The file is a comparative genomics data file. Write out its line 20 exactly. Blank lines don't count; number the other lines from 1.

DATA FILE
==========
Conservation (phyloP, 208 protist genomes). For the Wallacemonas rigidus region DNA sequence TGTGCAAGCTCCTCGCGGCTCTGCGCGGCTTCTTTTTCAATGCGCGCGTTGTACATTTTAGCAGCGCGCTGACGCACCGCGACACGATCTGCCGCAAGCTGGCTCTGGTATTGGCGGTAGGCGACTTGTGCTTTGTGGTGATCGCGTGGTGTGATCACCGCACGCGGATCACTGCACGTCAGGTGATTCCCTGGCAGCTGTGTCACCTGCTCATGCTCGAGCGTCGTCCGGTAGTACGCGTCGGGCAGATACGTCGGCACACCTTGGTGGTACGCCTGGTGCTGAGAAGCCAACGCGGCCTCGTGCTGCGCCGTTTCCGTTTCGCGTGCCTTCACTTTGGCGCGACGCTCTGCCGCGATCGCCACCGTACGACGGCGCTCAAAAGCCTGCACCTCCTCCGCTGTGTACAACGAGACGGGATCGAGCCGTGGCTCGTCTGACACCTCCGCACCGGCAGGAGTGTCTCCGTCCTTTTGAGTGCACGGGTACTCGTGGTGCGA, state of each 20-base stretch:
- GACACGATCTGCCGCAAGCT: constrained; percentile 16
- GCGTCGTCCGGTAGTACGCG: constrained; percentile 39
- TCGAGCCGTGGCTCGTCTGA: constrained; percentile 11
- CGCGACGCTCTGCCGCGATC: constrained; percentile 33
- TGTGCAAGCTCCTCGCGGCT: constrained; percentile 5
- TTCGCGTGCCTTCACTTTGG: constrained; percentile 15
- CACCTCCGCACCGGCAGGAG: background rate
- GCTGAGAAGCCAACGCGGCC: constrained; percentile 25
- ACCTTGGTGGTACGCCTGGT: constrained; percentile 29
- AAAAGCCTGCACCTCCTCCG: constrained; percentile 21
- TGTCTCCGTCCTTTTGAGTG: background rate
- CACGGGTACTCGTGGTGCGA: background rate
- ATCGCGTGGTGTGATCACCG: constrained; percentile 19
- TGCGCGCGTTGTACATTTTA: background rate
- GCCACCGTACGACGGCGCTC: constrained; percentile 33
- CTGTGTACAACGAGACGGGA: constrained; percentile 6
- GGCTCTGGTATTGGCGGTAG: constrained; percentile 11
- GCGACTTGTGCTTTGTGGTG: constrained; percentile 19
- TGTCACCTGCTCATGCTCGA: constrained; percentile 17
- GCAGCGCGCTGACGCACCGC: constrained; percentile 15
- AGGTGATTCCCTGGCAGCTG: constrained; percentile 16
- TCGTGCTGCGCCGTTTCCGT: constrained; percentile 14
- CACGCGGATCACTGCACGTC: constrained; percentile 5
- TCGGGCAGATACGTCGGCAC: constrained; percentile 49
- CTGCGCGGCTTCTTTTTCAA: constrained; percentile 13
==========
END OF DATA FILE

- TGTCACCTGCTCATGCTCGA: constrained; percentile 17